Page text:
Introduction to the Methods Used to Detect Proteins and Nucleic Acids Bound to Membranes

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Introduction

Different detection methods are used to visualize the nucleic acids and specific proteins transferred to membrane support. Southern and northern blotting involves the use of radioactive probes and the detection involves exposure to X-ray or autoradiography film in the dark. In western blotting, the proteins on the nitrocellulose membrane may be detected using colorimetry, chemiluminescence or fluorescence techniques.

Western blotting detection methods

Colorimetric detection

Principle: The commonly used detection methods involve the use of protein-specific primary antibody followed by detection using secondary antibodies conjugated with either HRP (horseradish peroxidase) or AP (alkaline phosphatase) enzyme. When the chromogenic substrate is added, the enzyme catalyzes a reaction and produces a colored precipitate that is deposited on the blot. This precipitate is easily visible and can be photographed.

Colorimetric detection of proteins on membrane

Figure 1: Colorimetric detection of proteins on membrane


Horseradish Peroxidase (HRP) system
: The substrates compatible with HRP are 4-Chloro-1-naphthol (4-CN; C8302), 3, 3’-diaminobenzidine (DAB; D5905) and 3,3′,5,5′-Tetramethylbenzidine (TMB; T0565).

In the presence of hydrogen peroxide, HRP-conjugated to the secondary antibody

  • oxidizes 4-CN to a bluish-purple 4-chloro-1-naphthon precipitate
  • polymerizes DAB to a complex brown precipitate
  • oxidizes TMB to a dark blue TMB diimine precipitate

Alkaline Phosphatase (AP) system: The substrate compatible with AP is the combination of 5-bromo-4-chloro-3-indolyl phosphate (BCIP®) and nitroblue tetrazolium (NBT) (B5655, B6404, B6777, B1911)

Visualizing a protein on western blot using secondary antibody conjugated with AP involves the culmination of two step reaction with 5-bromo-4-chloro-3-indolyl phosphate (BCIP) and nitroblue tetrazolium (NBT). AP catalyzes the formation of bromochloro indoxyl intermediate by dephosphorylation. NBT oxidizes the indoxyl to produce a purple precipitate and is in turn reduced to an insoluble, blue diformazan precipitate. The combination of the two precipitates results in a visible purple-blue precipitate on the blot at the site of protein of interest.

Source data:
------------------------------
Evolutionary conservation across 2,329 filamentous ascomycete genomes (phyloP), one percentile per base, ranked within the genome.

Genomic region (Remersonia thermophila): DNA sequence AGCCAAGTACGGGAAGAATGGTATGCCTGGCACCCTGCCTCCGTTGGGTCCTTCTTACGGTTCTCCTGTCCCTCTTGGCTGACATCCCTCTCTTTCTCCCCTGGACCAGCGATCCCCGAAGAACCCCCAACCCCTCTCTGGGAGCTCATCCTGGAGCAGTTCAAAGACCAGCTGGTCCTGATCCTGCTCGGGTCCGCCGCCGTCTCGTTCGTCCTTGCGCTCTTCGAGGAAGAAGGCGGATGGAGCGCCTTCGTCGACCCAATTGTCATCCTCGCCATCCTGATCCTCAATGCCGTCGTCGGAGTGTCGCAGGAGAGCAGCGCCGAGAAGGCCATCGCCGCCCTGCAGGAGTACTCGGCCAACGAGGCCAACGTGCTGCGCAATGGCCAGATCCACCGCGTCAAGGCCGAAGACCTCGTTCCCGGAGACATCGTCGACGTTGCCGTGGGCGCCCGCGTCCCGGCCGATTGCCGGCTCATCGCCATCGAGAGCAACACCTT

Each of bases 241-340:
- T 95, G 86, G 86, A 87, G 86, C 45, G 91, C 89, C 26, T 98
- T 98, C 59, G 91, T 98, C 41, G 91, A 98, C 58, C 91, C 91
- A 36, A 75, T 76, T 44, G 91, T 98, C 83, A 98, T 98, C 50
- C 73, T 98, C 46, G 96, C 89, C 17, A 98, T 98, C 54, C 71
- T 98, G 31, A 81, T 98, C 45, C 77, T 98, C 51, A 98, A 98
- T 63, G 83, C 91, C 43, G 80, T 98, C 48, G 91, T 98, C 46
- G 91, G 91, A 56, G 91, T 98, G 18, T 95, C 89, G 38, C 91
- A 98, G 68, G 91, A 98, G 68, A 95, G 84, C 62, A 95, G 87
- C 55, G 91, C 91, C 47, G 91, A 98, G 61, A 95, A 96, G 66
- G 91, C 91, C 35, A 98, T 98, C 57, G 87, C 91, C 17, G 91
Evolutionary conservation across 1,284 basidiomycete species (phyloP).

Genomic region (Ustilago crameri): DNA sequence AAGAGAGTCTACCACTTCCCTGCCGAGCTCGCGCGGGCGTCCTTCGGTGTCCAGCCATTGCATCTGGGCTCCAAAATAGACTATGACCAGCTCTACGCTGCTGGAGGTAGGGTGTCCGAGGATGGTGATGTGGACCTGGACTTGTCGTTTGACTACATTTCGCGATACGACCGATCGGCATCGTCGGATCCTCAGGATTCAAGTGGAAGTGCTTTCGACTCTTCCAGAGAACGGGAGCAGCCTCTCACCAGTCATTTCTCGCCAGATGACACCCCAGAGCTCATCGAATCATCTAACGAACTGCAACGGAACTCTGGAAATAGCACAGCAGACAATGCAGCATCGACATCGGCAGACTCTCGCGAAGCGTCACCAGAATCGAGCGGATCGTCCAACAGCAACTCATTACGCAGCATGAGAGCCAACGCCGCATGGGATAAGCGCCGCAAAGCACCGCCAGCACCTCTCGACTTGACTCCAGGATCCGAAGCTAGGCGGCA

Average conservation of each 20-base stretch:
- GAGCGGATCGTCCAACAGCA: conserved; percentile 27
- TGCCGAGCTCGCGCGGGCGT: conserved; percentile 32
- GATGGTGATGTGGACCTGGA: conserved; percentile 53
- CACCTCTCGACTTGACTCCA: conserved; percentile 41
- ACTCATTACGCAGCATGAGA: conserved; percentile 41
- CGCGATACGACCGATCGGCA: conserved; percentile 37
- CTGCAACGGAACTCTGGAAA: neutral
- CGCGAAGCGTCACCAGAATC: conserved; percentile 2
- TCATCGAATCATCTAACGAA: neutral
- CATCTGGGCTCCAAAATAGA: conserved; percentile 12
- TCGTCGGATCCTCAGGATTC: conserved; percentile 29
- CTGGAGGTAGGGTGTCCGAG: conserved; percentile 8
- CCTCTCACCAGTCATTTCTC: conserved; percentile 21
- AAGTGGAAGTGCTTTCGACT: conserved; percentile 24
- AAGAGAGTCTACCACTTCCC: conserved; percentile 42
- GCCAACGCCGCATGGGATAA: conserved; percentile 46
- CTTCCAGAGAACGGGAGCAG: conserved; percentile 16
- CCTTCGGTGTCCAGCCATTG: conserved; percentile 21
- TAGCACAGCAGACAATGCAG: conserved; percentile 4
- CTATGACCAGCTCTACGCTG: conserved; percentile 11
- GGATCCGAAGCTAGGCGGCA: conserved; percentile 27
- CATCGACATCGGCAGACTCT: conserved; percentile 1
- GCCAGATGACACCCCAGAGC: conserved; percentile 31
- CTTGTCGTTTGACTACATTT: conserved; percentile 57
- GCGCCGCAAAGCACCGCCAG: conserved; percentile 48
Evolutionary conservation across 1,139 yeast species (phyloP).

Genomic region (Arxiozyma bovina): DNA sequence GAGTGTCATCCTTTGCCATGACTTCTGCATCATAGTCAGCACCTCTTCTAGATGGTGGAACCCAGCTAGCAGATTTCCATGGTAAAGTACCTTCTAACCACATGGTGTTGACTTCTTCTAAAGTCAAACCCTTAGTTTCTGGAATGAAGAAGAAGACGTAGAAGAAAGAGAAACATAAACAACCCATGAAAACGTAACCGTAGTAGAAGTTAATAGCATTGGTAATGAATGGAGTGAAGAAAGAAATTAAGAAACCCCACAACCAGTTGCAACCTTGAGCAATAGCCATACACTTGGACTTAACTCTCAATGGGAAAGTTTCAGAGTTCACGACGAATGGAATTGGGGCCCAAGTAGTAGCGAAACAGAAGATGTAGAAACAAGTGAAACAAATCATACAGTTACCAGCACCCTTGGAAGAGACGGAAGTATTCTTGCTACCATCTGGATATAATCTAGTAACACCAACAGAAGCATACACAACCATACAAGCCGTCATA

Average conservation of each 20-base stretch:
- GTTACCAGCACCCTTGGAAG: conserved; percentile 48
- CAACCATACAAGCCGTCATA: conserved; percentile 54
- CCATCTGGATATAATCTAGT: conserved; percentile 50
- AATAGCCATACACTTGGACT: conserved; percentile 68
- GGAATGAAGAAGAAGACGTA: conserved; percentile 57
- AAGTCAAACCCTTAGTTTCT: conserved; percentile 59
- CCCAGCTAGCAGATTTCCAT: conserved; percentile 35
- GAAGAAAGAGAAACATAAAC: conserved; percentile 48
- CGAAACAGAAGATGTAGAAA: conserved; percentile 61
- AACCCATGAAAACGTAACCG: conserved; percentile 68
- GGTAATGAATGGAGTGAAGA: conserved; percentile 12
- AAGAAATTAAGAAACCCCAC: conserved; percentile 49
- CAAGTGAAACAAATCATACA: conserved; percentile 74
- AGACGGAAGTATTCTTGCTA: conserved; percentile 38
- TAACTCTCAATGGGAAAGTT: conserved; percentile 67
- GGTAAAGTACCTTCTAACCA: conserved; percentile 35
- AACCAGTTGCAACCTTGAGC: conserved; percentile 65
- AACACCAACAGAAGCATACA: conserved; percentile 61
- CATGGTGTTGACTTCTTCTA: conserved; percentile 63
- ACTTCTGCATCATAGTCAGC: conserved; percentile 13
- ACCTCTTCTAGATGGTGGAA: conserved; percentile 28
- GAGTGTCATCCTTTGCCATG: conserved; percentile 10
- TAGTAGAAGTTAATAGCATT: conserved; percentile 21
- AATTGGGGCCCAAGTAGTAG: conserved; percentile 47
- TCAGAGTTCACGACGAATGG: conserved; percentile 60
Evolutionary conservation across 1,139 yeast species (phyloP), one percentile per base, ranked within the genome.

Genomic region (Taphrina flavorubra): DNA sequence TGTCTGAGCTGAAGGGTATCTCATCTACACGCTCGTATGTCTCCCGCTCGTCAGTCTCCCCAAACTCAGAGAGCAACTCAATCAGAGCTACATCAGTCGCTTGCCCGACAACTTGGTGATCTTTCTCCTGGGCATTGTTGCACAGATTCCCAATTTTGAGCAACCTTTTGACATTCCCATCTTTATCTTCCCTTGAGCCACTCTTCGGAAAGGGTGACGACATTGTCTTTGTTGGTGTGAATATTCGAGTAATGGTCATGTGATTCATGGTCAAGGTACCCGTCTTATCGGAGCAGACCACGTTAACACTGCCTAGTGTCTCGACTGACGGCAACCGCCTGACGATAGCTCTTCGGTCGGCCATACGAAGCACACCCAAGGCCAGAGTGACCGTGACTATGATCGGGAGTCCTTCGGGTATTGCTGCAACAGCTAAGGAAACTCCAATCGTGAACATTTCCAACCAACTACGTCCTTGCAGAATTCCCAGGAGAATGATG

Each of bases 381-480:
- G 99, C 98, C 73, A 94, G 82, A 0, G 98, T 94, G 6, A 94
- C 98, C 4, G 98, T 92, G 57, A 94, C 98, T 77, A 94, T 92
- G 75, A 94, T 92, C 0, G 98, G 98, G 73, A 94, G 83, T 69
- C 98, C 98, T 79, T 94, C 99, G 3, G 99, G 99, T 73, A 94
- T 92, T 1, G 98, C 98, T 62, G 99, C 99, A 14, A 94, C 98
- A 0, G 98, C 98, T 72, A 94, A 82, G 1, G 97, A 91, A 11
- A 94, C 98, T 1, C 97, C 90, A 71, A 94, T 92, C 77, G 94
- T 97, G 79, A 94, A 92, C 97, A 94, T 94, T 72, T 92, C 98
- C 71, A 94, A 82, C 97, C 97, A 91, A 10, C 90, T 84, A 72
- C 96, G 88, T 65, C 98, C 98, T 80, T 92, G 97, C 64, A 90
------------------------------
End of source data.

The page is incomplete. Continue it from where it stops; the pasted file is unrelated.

Detection methods

Chemiluminescence Detection

Principle: Chemiluminescence is a process by which chemical reaction involving a substance results in the release of energy in the form of light. The emitted light can be captured on an X-Ray film. This is most commonly used detection method involves detection using secondary antibodies conjugated with either HRP (horseradish peroxidase) or AP (alkaline phosphatase).

Chemiluminescence detection of proteins on membrane

Figure 2: Chemiluminescence detection of proteins on membrane

Horseradish Peroxidase-luminol system: Luminol is a chemiluminescent substrate of HRP. In the presence of peroxide, HRP oxidizes luminol to an excited product called 3-aminophthalate that emits light at 425 nm. The emission continues till 3-aminophthalate decays and enters the ground state. The emitted light may be captured by CCD camera or by exposure to X-Ray film.

Alkaline Phosphatase (AP)- CDP-Star® system: CDP-Star® (Disodium 2-chloro-5-(4-methoxyspiro{1,2-dioxetane-3,2’-(5’-chloro)tricyclo[3.3.1.13,7]decan}-4-yl)-1-phenyl phosphate) is a chemiluminescent substrate of AP. CDP-Star® is dephosphorylated by AP to yield meta-stable dioxetane phenolate anion that emits light at 466 nm. The emitted light is stable up to 24 hours allowing for multiple exposures to X-Ray films.  

Sigma-Aldrich offers a range of secondary antibodies conjugated with HRP and AP enzymes. These secondary antibodies can be used with the following detection reagents in western blotting.

 

Product No. Name Compatible antibody
GERPN2124 Amersham™ ECL™ Western Blotting Reagent Pack HRP-tagged
GERPN2106 ECL™ Western Blotting Reagents HRP-tagged
GERPN2134 ECL™ Western Blotting Reagents HRP-tagged
GERPN2209 ECL™ Western Blotting Detection Reagents HRP-tagged
GERPN2236 ECL™ Prime Western Blotting Detection Reagent HRP-tagged
GERPN2235 ECL™ Select Western Blotting Detection Reagent HRP-tagged
C0712 CDP-Star® Chemiluminescent Substrate AP- tagged

 

Fluorescence detection

Principle: The protein of interest on western blots can also be detected using primary or secondary antibodies conjugated with fluorescent dyes. The dyes fluoresce at a particular wavelength and can be detected by imaging the blot.

Fluorescence detection of proteins on membrane

Figure 3: Fluorescence detection of proteins on membrane


Sigma-Aldrich offers a range of secondary antibodies conjugated with a variety of Atto fluorescent dyes. They are best suited for multiplex immunoblotting wherein two secondary antibodies conjugated with Atto dyes that have different excitation/emission wavelength are used. Multiplexing with secondary antibodies conjugated with Atto dyes are most applicable to detect a particular protein in phosphorylated and non-phosphorylated states.

For more details about multiplex immunoblotting, click here.

Southern and northern blotting detection methods

Southern and northern blotting involves the use of radioactive probes and the detection involves exposure to X-ray or autoradiography film in the dark. However, there are chemiluminescence substrates that can be used to detect nucleic acids transferred onto nylon membrane.

Chemiluminescence Detection

For chemiluminescent detection of nucleic acid probes it is necessary to incubate the membrane in blocking buffer (B6429, C7594, G7663) for 60 mins.

HRP-Luminol system: The reaction between HRP and luminol can also be applied for detection of nucleic acids in Southern and northern blotting. The DNA and RNA probes may be labeled with HRP in a simple labeling reaction. The labeled probe may be used without further purification. The probe can be detected on the blot by the light generating reaction between HRP and luminol.